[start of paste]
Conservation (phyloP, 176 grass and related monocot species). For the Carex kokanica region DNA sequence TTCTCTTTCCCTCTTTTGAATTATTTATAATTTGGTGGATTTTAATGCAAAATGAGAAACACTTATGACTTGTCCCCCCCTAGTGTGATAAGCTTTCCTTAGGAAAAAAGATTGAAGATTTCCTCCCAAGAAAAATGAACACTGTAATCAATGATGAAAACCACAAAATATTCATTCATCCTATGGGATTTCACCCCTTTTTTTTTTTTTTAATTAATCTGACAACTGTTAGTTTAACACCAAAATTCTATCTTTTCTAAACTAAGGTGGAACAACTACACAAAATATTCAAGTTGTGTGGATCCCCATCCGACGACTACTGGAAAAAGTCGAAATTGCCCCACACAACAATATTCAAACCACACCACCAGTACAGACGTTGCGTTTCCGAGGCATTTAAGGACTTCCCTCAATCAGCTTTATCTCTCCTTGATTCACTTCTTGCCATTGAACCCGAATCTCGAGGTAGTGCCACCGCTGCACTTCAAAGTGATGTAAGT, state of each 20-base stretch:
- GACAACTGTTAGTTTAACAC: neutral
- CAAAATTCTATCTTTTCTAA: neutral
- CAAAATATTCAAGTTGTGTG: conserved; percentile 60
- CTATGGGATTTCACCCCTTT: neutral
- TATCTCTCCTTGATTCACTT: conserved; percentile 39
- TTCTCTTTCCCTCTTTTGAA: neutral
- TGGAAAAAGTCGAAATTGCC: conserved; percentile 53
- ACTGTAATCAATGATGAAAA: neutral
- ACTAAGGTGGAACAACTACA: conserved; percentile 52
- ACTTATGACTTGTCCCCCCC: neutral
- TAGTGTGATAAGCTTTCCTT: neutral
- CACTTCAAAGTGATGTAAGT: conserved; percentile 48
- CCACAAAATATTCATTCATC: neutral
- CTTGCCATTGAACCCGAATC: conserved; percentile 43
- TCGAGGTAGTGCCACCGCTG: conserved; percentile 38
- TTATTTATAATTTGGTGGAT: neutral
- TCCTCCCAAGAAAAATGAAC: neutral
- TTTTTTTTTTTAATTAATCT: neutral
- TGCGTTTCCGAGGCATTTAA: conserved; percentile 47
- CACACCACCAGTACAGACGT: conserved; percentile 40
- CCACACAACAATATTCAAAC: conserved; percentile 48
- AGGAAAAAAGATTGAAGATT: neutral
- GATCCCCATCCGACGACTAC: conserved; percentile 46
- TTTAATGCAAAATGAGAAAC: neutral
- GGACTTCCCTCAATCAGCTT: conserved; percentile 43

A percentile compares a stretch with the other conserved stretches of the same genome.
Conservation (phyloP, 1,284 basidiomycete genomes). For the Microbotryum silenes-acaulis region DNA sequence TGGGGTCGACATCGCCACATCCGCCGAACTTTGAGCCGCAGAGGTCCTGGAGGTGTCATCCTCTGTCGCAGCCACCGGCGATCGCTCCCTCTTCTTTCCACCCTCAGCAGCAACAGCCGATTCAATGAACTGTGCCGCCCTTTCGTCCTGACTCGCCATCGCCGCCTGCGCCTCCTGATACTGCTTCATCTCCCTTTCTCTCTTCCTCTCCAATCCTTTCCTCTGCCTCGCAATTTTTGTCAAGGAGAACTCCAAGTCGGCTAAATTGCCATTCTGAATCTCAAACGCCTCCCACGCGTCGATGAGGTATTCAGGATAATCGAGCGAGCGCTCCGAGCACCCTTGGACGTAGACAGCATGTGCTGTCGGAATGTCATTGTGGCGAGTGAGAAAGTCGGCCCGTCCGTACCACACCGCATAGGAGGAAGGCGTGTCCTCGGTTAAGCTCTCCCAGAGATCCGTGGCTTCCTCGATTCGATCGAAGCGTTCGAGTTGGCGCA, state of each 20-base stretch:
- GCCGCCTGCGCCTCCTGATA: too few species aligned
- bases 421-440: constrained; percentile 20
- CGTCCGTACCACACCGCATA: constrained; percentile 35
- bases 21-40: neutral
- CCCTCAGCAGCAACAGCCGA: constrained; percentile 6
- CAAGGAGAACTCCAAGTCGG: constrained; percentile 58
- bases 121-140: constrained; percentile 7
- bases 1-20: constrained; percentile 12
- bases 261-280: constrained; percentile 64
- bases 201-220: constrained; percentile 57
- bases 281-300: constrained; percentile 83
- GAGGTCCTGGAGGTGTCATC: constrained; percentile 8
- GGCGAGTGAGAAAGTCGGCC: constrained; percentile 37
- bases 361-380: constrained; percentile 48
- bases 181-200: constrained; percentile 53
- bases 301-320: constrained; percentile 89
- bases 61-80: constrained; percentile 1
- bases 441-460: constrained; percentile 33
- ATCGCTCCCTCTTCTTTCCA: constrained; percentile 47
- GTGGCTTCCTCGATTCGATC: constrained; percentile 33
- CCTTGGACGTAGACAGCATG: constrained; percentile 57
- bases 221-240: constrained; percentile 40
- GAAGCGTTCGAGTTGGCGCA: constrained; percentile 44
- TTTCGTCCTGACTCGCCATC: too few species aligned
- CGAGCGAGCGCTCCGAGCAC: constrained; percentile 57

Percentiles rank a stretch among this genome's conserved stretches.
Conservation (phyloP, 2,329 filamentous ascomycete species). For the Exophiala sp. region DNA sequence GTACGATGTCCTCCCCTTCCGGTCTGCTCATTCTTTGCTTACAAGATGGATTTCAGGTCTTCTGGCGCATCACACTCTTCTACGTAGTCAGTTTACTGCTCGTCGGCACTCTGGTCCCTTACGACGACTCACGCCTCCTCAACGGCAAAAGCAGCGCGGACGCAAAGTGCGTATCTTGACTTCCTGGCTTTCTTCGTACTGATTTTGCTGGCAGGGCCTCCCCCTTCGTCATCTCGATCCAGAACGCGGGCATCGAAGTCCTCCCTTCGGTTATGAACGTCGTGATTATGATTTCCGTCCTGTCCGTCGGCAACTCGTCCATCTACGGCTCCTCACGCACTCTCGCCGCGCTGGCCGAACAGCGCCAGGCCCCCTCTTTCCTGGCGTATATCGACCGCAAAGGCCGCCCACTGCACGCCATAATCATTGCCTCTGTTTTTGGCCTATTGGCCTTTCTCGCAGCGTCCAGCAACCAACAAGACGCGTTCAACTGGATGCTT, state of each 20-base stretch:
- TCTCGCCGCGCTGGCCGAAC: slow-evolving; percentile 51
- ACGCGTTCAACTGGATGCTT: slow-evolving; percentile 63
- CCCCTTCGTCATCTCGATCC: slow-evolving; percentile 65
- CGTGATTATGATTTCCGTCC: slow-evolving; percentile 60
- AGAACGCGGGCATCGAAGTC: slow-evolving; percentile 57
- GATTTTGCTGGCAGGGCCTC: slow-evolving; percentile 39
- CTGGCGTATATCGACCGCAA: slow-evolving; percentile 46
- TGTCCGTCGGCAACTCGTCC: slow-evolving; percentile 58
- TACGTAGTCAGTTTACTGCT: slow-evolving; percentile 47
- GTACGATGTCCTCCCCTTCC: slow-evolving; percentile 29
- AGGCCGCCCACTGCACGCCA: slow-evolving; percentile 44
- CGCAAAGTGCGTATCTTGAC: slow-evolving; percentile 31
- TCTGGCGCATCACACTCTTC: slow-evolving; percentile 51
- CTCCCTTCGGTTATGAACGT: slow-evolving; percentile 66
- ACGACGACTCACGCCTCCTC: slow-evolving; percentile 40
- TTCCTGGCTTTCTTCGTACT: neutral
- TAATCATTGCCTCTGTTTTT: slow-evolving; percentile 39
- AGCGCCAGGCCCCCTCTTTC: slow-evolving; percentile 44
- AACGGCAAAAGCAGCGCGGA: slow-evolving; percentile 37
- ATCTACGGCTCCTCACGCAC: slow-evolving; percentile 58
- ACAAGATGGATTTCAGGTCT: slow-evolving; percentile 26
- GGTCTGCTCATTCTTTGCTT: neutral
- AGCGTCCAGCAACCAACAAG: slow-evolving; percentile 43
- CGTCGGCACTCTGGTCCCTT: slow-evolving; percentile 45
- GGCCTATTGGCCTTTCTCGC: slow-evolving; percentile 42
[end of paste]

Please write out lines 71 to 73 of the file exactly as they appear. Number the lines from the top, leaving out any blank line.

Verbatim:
- TTCCTGGCTTTCTTCGTACT: neutral
- TAATCATTGCCTCTGTTTTT: slow-evolving; percentile 39
- AGCGCCAGGCCCCCTCTTTC: slow-evolving; percentile 44